Local developer takes the lead on sustainability in Kensington

Philadelphia-based real estate developer uses efficient materials when constructing sustainable homes in Kensington.

Plastic bags, broken bottles, needles, cigarette boxes and other debris create riverbanks of garbage along Front Street and many of its tributaries near the Berks El station in East Kensington.

A few blocks away, among the aging Victorian row homes, the crumbling brick and the peeling paint, stand two massive black boxes. A sign marked “100K HOUSE” poses a question for passers-by: “Most affordable LEED Platinum homes ever?”

A young, red-bearded man squints and leans into the wind as he walks up Susquehanna Avenue to the construction area.

“Let’s get in here,” he said, motioning toward the box on the left.

Once inside, he introduces himself as Nic Darling, the lead marketer and press representative for the 100K House project. The house’s interior looks like a gutted row home with a wide, open first floor. Upstairs, there is a rough frame for bathroom walls and two bedrooms with modern rectangular windows.

“We’ll probably be dry walling next week,” said Darling, describing the next steps for the first floor’s construction. The modern, spacious kitchen is being built the same way.

“The counter top we’re doing is very inexpensive,” Darling sad. “It’s basically MDF, which is particleboard, coated with Eco-Tuff, which is environmentally friendly and usually used for industrial flooring.”

Darling, who is from the Rochester area in upstate New York, is the first-hired employee and newest partner with Postgreen, a Philadelphia-based real estate developer. With Postgreen leading the movement, Philadelphia has become a leading city in sustainable architechture.

“It’s a prime place for beginning this because it has all the pieces in place already for us, you know because there is a lot of vacant land, which is good because we need that to build on,” Darling said.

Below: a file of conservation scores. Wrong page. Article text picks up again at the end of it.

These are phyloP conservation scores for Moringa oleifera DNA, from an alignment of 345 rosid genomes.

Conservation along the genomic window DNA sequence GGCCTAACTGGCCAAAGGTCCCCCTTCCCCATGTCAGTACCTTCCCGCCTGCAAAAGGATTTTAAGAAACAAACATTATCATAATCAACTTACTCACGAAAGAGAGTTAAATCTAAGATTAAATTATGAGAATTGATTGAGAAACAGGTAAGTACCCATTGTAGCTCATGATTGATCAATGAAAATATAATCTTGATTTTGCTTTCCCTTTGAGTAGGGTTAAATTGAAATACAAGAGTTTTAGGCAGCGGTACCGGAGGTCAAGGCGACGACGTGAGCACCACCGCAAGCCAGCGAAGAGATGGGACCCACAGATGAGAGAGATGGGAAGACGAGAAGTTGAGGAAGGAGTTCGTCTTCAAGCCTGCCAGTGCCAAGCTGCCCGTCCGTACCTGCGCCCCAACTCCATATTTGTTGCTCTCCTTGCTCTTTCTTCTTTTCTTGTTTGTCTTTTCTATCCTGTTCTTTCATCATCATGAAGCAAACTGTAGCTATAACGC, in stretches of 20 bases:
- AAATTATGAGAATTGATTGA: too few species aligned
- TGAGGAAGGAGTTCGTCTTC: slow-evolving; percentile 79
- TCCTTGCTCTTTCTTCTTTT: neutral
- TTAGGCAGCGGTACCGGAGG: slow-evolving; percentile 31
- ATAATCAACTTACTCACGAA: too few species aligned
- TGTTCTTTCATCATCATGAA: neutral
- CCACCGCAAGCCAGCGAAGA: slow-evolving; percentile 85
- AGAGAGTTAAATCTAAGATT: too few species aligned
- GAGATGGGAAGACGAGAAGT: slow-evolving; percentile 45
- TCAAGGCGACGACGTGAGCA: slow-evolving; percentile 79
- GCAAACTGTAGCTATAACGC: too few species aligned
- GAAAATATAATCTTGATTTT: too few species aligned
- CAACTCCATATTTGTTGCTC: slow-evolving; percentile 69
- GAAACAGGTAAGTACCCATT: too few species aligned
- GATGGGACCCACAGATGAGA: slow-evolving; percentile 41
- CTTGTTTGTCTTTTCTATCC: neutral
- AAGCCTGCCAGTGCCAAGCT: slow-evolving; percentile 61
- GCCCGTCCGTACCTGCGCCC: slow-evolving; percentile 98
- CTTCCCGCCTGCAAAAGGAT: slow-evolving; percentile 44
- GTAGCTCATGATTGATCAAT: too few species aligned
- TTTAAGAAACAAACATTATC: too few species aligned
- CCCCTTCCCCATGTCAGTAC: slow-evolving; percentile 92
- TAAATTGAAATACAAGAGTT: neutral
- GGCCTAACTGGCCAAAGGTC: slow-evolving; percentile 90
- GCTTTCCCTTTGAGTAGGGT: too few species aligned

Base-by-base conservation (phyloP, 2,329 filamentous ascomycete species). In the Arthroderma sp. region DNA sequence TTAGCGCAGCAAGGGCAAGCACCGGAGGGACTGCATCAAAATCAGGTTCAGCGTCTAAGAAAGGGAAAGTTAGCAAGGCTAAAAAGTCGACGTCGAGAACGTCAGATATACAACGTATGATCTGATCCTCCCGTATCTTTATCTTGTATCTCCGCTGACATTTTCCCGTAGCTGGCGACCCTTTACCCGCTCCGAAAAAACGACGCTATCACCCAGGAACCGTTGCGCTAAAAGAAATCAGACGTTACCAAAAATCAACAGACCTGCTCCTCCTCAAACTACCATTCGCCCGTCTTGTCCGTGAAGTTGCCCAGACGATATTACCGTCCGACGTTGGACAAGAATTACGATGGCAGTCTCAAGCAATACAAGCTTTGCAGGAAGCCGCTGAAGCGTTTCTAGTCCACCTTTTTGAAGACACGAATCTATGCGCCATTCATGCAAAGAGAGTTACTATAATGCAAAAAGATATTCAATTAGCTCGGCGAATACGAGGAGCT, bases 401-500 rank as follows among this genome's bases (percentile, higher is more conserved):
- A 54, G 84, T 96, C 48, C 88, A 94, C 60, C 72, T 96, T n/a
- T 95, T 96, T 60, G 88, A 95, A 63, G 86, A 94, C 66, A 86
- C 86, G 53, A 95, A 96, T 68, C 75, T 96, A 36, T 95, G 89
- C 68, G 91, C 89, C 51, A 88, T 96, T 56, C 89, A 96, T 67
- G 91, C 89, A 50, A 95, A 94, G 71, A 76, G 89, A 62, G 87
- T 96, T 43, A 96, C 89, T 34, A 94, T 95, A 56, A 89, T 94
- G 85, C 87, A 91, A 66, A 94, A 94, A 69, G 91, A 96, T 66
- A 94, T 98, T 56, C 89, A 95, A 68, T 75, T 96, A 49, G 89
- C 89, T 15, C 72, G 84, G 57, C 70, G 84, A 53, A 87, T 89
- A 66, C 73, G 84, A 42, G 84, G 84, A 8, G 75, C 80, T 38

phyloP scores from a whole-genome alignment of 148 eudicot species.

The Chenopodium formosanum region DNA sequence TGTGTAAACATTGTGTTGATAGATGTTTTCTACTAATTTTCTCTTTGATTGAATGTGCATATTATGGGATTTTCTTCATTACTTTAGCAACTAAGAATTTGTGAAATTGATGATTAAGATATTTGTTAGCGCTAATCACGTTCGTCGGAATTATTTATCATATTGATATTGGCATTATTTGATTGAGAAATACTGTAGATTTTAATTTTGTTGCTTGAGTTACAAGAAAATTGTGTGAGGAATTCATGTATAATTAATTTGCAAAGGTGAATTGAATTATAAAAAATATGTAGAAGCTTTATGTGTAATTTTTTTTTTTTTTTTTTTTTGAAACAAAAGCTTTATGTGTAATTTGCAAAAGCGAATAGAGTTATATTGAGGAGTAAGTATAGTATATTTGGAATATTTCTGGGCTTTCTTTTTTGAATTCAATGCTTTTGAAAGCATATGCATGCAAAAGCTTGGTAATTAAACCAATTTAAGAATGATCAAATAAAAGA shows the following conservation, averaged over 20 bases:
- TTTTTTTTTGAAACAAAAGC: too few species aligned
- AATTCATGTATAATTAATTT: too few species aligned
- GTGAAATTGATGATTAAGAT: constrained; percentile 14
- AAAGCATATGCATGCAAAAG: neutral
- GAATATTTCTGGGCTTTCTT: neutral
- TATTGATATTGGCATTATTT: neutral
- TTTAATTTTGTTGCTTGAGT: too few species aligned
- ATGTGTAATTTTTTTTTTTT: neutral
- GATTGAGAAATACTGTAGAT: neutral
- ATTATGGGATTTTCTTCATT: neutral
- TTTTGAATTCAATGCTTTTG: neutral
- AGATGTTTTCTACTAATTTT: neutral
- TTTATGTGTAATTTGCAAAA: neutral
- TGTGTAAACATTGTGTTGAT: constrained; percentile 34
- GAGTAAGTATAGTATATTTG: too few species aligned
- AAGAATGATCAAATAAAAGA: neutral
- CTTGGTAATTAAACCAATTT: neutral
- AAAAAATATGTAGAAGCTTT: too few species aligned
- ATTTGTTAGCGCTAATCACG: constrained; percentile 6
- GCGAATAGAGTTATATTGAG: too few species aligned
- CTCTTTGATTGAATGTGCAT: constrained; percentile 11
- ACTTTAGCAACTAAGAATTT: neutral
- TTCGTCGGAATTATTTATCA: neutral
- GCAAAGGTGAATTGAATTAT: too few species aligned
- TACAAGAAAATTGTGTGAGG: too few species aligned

Darling also said that since Postgreen is the first sustainable developer in the area, the possibilities seem endless.

“Nobody else is really doing it,” he said, “so it gives us a lot of space to work with.”
So far, Darling’s job as press representative has required him to clarify two important misconceptions concerning the project.

“We get a lot of people confused because it’s called the 100K House,” he said, adding that the group is working to complete hard construction costs, including materials and labor, for $100,000.

Another misconception involves the group’s intentions.

“In terms of building, it really wasn’t any desire to save the planet or anything along those lines,” Darling said. “Everyone always thinks it’s altruistic. It’s common sense.”

The truth is that anything “green” not only sells but sells for quadruple the price.
Postgreen has realized the importance of efficiency in regard to both utilization and construction.

“How can we not only build a more efficient house, but something where the process of building and putting it together is more efficient,” he said. “That’s the cost end of the whole green thing.”
Efficient heating and cooling systems sell houses, while efficient building practices save money.

Although the developers may be acting out of typical capitalistic logic, they still manage to maintain commitments to the environment.

“We have to make a lot of compromises in [building] these houses because of the price floor, so we can’t have all the fancy recycled materials necessarily,” said Darling, “but when we have to make compromises, we always make the choice to go with things that are more energy efficient and healthier. Those are our two standards.”

As Darling’s marketing skills help spread more eco-cube dwellings, one cannot help but realize the dual nature of capitalism. Change was promised in January, and Kensington is slowly but surely seeing the signs. A large wave of change has already struck Northern Liberties, and Front Street’s garbage banks may soon be overflowed by a similar wave.

Michael Podlogar can be reached at michael.podlogar@temple.edu.


  1. Nice piece. Curious if the overall housing market is affecting these efforts. Also, are there any “government-assisted” incentives provided to the developer? I’m sure he isn’t working for free…

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